Non-Turbo Header v1.0 Construction

May 25th, 2004 to June 24th, 2004


Below are pictures of the building and completion of the first incarnation of the non-turbo 3.0 headers.  In order to make the headers easier to produce and install, additional design modifications will most likely be made.  That said, the final version will most likely differ a little from what is shown below.  What you are looking at below represents the first attempt to "make it work".  A huge amount of time has already gone into this but more will be required in order to deliver a final product we're completely happy with.  If nothing else, this should give you a real good idea of where we're going.

1.  Perform before/after testing on the existing headers.
2.  Finalize production design and revise prototype.
3.  Retest performance.
4.  Tweak/Retest if needed.
5.  Look into getting pre-bent components/collectors to speed construction/reduce cost.
6.  Ship prototype to fabricator and have a test production model made.
7.  Perform a quality control review on first production unit to make sure everything fits as the original did.
8.  Resolve production issues if any exist.
9.  Start taking orders.




Ed fits some tubing onto the front of the engine.
Mike begins cutting some bends.
Mike shows a piece of pipe who's boss with an angle grinder.  The pipe responds with sparks of fury. ...Perhaps Mike doesn't want to have kids? After some AutoCAD work, we found the shape needed to join 3 like sized tubes together in a collector.
After joining 2, it was abundantly clear that Mike's cutting ability wasn't up to AutoCAD's recommendations so the tips were removed.
2/3 of the front 3-1 collector.
3-1 Collector Input View
3-1 Collector Output View
3-1 Collector Side View
These were the inital welds for tubes #2 and #4.
The front header comes together.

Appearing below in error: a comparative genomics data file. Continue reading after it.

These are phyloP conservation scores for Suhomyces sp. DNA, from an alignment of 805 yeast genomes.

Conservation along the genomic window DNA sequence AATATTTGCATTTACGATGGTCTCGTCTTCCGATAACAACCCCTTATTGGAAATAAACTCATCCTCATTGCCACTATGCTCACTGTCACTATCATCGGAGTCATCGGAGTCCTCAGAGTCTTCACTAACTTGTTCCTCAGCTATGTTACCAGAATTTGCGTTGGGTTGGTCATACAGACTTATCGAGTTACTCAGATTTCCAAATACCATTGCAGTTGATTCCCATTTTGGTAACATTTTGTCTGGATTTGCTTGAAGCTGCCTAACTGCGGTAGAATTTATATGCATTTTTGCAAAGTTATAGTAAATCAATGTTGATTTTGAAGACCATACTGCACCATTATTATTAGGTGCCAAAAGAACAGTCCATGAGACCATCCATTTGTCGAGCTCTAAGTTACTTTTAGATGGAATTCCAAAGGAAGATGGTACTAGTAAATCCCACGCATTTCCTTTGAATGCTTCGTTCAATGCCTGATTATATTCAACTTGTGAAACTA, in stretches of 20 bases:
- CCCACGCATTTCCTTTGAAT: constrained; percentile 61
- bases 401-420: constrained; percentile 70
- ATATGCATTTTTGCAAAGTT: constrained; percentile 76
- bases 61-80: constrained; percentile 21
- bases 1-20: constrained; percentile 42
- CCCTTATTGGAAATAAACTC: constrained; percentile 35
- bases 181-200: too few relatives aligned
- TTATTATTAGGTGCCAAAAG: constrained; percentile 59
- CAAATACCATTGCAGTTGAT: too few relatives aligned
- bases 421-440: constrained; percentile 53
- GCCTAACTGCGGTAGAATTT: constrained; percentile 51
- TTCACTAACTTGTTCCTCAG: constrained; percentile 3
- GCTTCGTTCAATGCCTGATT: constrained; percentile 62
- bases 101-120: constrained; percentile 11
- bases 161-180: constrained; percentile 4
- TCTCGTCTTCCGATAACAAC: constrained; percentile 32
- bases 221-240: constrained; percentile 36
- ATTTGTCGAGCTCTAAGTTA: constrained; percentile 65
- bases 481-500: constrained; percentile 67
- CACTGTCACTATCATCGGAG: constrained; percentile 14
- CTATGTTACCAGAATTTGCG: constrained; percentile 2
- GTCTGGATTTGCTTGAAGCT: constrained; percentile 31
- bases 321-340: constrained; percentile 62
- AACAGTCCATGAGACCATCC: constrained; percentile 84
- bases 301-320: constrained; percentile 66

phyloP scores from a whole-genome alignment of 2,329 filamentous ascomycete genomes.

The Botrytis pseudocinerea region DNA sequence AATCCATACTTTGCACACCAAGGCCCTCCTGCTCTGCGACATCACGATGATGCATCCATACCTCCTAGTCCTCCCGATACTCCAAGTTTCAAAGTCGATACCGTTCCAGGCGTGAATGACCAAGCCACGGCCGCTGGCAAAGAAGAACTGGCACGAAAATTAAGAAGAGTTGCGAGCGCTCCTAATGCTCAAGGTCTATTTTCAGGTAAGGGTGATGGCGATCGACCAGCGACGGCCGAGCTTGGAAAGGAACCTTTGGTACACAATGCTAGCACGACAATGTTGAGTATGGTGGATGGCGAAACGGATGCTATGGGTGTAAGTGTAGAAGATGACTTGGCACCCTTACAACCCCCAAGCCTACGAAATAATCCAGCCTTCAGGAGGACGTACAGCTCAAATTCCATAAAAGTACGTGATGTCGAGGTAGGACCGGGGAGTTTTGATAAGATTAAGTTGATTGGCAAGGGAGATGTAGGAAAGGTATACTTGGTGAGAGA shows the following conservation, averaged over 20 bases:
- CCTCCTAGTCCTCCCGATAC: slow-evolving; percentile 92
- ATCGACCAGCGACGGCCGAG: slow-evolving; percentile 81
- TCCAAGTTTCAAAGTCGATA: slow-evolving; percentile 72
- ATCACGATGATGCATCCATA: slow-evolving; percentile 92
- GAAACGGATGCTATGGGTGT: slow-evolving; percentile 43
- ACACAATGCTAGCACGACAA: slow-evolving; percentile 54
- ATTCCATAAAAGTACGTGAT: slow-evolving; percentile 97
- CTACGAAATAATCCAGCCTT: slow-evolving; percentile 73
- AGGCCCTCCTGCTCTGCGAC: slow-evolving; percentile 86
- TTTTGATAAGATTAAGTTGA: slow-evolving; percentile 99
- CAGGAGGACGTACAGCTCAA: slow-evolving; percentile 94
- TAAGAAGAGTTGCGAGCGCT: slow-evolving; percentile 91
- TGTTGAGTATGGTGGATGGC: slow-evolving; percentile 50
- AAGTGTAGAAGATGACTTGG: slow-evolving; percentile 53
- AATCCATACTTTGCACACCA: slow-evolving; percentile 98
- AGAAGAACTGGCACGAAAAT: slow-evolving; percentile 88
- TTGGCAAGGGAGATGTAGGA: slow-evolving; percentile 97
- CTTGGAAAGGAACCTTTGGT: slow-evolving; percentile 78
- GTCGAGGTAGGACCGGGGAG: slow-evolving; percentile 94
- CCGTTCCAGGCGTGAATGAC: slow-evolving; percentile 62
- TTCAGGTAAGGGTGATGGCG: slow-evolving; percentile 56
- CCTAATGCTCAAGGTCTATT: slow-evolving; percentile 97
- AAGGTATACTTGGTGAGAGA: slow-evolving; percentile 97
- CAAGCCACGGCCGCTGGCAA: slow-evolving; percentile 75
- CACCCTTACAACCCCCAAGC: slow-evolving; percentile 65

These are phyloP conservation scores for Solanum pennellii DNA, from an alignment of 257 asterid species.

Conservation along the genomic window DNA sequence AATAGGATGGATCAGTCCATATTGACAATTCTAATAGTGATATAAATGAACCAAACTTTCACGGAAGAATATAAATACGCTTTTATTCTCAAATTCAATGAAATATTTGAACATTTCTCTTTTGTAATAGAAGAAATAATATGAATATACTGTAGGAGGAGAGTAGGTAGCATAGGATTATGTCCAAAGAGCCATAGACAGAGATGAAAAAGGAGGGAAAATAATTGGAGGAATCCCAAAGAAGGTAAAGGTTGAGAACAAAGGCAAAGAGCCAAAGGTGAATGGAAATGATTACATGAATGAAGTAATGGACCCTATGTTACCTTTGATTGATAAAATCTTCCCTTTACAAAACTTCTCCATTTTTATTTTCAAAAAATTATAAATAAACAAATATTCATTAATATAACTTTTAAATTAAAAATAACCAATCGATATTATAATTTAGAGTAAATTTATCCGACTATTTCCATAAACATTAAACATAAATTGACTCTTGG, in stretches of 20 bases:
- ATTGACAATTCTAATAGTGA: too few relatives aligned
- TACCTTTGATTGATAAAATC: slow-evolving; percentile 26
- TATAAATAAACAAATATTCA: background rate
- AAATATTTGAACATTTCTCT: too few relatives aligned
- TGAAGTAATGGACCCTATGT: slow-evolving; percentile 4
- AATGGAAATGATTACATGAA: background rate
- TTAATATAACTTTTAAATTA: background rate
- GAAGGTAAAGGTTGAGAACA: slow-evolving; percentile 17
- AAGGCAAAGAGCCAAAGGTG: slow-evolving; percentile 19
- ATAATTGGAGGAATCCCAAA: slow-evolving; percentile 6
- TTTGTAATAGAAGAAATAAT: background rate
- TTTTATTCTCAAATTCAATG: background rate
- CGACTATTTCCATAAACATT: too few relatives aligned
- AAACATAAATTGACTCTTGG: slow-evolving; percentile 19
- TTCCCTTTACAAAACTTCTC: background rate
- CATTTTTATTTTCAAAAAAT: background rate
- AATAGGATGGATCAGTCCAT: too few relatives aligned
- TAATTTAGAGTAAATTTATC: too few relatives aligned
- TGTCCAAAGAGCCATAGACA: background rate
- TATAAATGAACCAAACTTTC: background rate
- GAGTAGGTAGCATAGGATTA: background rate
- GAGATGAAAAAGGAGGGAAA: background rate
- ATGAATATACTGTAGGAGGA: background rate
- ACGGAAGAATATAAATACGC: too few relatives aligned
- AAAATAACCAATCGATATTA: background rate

The finished front header.
The rear header begins.
Straight on view of the rear header.
View of rear header from under the car.
Preparing attempt #2 at a 3-1 header.
This one came together much easier than the last.
Shot of the rear header attached to a flex joint
The rear header and flex joint on the egnine
Rear header and the rear downpipe.
Another shot of the rear downpipe.
Construction of the crossover pipe begins
Side view of the crossover
Shot of the front and rear down pipes (If anyone wants a true dual exhaust, here ya go.)
Shot of the rear manifold and crossover behind the engine in the car
The downpipes come out below the car.
Shortly into the project, Mike bought a compound miter saw and some 10" cut off wheels.  Here's the setup used for building a 2-1 collector.
These are the 2 input tubes for the 2-1 collector.
2-1 Collector inputs welded together.
The long 2-1 input tubes were then cut short.  Here's the outlet view.
This is the inlet view of the first piece of the 2-1 collector.
The output is a big 3" pipe.  This was squeezed with a C-Clamp to allow the 2-1 inputs to fit inside it.
Competed 2-1 collector.
2-1 Outlet view
2-1 Inlet view
Left to Right: 
2-1 Collector, 3" Magnaflow Catalytic Converter, 3" to 2.5" reducer, 2" flex joint
End view of 3" catalytic converter
Downpies welded to the 2-1 collector
O2 bung welded into place
Side view of downpipes & 2-1 collector
All header components set out for painting
Header components painted.  Mike maked off the flex joints so that it would look cool.
Front painted header
Rear painted header
Flex joint on rear header
Downpipes & 2-1 collector
Crossover tube with flex joint
Flex joint and flange at end of crossover tube

Flange at other end of the crossover tube
Front header installed on the car
Side view of front header and crossover in the car
Side view of rear header and crossover
Downpipes bolting up just past the cross member
Catalytic converter and O2 sensor installed
Zoomed out view from under the car
Front header wrapped using itchy header wrap
Crossover wrapped with itchy header wrap
View of the required dipstick  tube modification.  Essentially both stock bends are relaxed.  Piece of cake.
The fan no longer fits in the engine compartment and must be converted to a "pusher".  This is a shot of where it's going.
Mike's wife Meghan checks the fan for fitment on the other side of the radiator.
Mike's wife Meghan engineers a way to make the fan work (and asks, "Why are you taking a picture of me?")
"L" brackets were bolted to the support under the fan.
Shot of the fan bolted on.
Since the fan is now a pusher, air wants to go around the radiator.  Here's a shot of the baffles Meghan put together.
The fan is installed (wiring not shown).
Top view of installation.
Engine comparment view (radiator removed)
Engine comparment view #2 (radiator removed)